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Town to compete for clean energy grants

JULIE LANE PHOTO Clean Energy Community Coordinator William Achnitz told the Town Board Tuesday how to compete for what could be as much as a $100,000 non-matching grant.

JULIE LANE PHOTO
Clean Energy Communities Coordinator William Achnitz told the Town Board Tuesday how to compete for what could be as much as a $100,000 non-matching grant.

It’s highly competitive, but with quick action, Shelter Island would have a chance to qualify for a New York State grant of up to $100,000 by being named a “Clean Energy Community,”
“There’s much more competition in the small communities than the large communities, Clean Energy Communities Coordinator William Achnitz told the Town Board at its work session Tuesday.

Other communities, including neighboring Southold, are already ahead of Shelter Island in the effort to meet four requirements for the 14 available grants. The first community to qualify would receive $100,000. With 14 such non-matching grants available, other communities could receive $50,000 grants.

Shelter Island has already completed the first step, which is to complete a standardized application to streamline the approval process for installing solar energy in the community.

Step two is under way here with putting together an annual report of energy use in town-owned buildings.

Mr. Achnitz is assisting Tim Purtell, chairman of the town’s Green Options Committee, and committee member Quinn Karpeh in developing that report.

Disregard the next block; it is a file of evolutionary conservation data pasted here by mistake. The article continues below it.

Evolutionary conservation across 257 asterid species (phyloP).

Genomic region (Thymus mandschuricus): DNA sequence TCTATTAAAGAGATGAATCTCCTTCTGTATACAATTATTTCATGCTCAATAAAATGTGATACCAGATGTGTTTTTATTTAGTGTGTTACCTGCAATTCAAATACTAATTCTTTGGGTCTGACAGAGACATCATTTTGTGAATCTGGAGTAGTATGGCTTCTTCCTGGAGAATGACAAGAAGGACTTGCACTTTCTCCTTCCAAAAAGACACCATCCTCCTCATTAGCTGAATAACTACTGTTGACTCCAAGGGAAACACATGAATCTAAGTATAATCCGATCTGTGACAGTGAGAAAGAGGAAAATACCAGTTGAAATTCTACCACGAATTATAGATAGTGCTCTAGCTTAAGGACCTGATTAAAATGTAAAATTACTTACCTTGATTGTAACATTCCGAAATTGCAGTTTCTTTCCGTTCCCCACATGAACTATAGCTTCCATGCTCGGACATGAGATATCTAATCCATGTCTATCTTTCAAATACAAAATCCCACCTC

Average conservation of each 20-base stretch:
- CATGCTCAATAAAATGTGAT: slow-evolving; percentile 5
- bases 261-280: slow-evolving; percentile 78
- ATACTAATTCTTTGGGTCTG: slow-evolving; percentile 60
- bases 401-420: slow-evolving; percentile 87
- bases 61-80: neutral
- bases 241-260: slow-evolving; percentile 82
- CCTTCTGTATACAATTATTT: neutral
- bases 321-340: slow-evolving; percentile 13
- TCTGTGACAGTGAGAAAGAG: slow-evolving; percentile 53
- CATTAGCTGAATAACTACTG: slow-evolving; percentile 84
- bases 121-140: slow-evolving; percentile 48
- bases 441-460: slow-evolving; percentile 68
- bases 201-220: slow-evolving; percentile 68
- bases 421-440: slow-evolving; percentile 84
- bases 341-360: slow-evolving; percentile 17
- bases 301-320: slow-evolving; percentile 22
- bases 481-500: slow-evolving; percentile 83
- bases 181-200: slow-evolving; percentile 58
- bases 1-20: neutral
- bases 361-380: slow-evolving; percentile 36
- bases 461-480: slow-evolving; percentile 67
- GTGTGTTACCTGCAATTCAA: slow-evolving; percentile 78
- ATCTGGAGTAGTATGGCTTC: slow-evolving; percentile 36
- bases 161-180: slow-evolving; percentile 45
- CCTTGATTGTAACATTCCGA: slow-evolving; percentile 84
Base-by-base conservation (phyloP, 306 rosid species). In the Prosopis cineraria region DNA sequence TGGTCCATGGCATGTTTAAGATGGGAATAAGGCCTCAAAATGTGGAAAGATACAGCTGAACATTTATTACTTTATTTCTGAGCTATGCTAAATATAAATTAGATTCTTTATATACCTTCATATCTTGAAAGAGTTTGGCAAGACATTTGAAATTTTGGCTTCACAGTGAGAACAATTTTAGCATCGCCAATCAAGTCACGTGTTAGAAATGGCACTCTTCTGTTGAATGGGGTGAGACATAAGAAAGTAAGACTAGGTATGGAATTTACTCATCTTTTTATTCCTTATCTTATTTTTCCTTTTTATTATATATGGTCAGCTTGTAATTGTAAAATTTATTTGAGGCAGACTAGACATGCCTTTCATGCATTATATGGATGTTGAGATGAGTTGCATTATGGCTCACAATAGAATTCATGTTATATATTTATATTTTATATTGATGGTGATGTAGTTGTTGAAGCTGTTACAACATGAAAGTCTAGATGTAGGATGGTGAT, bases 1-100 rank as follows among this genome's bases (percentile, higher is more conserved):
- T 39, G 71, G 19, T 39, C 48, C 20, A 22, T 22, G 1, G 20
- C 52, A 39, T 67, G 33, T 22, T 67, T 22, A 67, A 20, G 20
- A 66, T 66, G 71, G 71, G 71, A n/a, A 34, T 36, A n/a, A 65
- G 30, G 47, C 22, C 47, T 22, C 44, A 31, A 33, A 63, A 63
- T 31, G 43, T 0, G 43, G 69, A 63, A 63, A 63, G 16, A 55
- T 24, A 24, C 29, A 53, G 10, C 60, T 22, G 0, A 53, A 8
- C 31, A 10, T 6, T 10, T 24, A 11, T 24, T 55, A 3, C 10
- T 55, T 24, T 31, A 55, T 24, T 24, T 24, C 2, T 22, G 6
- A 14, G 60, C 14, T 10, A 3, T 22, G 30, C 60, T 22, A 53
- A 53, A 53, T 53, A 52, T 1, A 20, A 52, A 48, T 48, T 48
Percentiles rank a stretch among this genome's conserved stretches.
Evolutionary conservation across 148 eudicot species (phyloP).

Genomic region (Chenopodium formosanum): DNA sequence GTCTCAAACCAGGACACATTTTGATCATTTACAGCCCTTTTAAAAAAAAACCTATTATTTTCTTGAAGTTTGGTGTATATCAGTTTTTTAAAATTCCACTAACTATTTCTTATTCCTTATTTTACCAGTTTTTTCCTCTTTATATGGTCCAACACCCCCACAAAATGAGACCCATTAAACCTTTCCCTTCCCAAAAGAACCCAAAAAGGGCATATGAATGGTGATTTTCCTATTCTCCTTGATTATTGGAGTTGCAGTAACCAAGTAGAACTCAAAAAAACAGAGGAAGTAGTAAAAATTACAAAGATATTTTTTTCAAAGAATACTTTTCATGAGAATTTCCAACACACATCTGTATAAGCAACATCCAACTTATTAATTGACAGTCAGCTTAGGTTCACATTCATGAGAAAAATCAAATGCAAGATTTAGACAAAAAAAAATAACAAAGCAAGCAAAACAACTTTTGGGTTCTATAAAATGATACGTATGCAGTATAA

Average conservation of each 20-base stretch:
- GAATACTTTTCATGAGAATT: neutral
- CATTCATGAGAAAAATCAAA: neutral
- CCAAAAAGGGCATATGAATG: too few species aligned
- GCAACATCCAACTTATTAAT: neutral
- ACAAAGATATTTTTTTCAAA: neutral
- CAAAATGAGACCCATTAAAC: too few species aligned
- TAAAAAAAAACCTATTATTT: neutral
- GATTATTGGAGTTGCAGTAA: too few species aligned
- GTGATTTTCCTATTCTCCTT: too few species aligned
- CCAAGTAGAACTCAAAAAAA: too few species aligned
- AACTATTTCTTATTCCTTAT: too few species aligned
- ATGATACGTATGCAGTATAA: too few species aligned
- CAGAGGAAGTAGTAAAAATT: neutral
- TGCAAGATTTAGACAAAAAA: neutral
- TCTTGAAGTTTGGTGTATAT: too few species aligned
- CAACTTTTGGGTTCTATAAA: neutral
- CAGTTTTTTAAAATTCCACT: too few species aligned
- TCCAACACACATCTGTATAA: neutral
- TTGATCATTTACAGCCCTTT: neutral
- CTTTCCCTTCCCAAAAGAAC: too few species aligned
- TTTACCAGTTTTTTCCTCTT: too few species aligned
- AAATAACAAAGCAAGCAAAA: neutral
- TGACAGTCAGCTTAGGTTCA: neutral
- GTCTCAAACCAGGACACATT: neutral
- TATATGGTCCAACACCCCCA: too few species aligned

To receive credit, the town must submit a copy of adopted legislation requiring that information on the town’s efforts to reduce energy consumption be provided to the public annually on its website.

The report needs to list energy use for each town-owned building that is at least 1,000 square feet in size. Mr. Purtell and Mr. Karpeh will report to the Town Board on the status of that step at the December 6 work session and explain what needs to be done.

Step three is to set up training for three town officials, including one from the Building Department and others involved in working on improving energy consumption.

The training will enable the officials to understand the energy code and how it can be implemented at active construction projects.

The final step involves investing in alternative fuel vehicles and infrastructure. Mr. Karpeh said leasing an energy efficient vehicle for the school traffic officer who currently drives an SUV and getting an energy efficient vehicle for the building department could meet that fourth requirement.

What happens if the town competes, but fails to win a grant, Councilman Paul Shepherd wanted to know.

Beyond money, becoming more energy efficient is “a great thing to do,” Mr. Achnitz said. “It’s the right thing to do; you do it because it makes sense,” he said.

In other business:

• Supervisor Jim Dougherty announced that the Insurance Service Office that does an assessment every five years of how well the town is enforcing its codes is expected to increase the town rating.

The result would be a decrease homeowners would have to pay for their home insurance premiums.
• The supervisor announced that PSEG will be installing 155 new poles on the northern end of the Island and 50 on the southern end that will replace existing poles and reduce outages caused by stormy weather.

• Heard from Don Bindler about the need for the town to charge fees for those businesses operating on Crescent Beach, both to generate revenues, but also to assure they are properly insured so the town has no liability for any accidents or problems that such operations may have.

He pointed out that there are paddle boat and massage businesses operating there during t he summer months and the town needs to regulate them and protect itself from any lawsuits that could be costly.

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